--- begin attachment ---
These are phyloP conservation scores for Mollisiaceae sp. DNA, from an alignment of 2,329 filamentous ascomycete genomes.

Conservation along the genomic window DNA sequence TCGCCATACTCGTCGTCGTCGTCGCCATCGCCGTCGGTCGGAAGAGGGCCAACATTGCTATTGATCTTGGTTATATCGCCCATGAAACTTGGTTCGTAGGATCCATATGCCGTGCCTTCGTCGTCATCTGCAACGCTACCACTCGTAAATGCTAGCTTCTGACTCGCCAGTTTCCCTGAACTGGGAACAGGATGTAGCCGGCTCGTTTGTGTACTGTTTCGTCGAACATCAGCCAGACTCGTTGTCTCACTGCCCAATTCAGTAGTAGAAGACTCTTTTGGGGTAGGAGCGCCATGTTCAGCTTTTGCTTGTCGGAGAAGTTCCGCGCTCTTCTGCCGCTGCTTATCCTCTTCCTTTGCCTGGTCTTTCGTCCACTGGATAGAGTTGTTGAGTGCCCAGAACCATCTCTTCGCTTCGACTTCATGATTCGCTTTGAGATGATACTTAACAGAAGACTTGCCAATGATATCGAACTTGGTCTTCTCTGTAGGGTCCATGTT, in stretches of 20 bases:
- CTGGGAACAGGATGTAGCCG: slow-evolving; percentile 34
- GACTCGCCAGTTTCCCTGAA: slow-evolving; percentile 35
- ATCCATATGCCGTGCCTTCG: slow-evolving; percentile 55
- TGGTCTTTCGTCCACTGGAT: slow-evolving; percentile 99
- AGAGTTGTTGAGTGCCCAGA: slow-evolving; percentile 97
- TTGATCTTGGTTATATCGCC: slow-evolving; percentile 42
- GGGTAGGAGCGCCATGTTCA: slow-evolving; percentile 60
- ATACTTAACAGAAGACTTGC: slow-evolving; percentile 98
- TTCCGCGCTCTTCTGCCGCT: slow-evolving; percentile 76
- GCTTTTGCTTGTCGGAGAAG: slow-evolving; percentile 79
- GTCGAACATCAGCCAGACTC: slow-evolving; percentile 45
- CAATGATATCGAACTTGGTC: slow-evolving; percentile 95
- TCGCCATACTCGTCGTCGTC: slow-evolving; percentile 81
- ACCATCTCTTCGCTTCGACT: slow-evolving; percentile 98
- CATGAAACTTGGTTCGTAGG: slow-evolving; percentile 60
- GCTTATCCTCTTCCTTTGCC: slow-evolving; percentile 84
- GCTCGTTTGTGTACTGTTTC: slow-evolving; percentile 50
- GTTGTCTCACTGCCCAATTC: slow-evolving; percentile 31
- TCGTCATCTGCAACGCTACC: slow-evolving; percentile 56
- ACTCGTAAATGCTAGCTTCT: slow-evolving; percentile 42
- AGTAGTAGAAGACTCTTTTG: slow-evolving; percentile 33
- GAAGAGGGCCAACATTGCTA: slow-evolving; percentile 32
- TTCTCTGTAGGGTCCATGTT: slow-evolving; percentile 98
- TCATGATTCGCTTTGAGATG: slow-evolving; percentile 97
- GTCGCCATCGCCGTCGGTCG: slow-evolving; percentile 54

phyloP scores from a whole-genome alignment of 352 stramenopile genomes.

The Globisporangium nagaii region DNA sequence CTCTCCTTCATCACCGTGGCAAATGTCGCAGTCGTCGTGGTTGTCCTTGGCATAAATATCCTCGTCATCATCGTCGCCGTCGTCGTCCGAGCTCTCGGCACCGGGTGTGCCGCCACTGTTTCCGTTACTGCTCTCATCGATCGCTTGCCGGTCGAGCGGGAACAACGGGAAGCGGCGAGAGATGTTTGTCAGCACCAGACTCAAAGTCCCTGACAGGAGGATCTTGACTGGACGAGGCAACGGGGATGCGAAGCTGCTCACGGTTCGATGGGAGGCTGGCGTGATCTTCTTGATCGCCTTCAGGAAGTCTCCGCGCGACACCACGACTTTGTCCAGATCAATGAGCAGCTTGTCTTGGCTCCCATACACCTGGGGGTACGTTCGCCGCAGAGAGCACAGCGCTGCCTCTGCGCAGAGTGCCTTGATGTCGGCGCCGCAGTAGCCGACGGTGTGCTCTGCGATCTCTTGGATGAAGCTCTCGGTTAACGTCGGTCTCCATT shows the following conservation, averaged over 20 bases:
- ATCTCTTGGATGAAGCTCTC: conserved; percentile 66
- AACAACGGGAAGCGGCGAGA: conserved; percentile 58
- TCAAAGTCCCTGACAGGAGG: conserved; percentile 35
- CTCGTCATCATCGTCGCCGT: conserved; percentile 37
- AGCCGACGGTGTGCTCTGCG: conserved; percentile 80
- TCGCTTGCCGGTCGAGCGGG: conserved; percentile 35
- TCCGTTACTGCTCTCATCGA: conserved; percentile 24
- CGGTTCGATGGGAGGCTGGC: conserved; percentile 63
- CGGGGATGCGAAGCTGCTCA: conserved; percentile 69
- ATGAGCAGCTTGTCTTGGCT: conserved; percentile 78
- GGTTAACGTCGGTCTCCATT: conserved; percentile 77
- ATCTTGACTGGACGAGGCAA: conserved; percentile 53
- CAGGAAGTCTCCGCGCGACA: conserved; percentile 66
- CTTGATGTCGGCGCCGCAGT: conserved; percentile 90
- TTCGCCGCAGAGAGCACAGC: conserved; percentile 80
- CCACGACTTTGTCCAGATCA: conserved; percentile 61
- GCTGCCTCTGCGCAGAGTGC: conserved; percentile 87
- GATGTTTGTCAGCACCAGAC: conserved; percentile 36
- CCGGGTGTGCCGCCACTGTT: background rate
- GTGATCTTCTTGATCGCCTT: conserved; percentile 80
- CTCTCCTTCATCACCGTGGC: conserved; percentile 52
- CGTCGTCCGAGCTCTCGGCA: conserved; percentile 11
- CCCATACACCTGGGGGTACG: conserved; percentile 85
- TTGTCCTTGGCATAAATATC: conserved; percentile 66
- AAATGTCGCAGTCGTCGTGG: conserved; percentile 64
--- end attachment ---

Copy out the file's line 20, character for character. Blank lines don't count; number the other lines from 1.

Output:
- GTTGTCTCACTGCCCAATTC: slow-evolving; percentile 31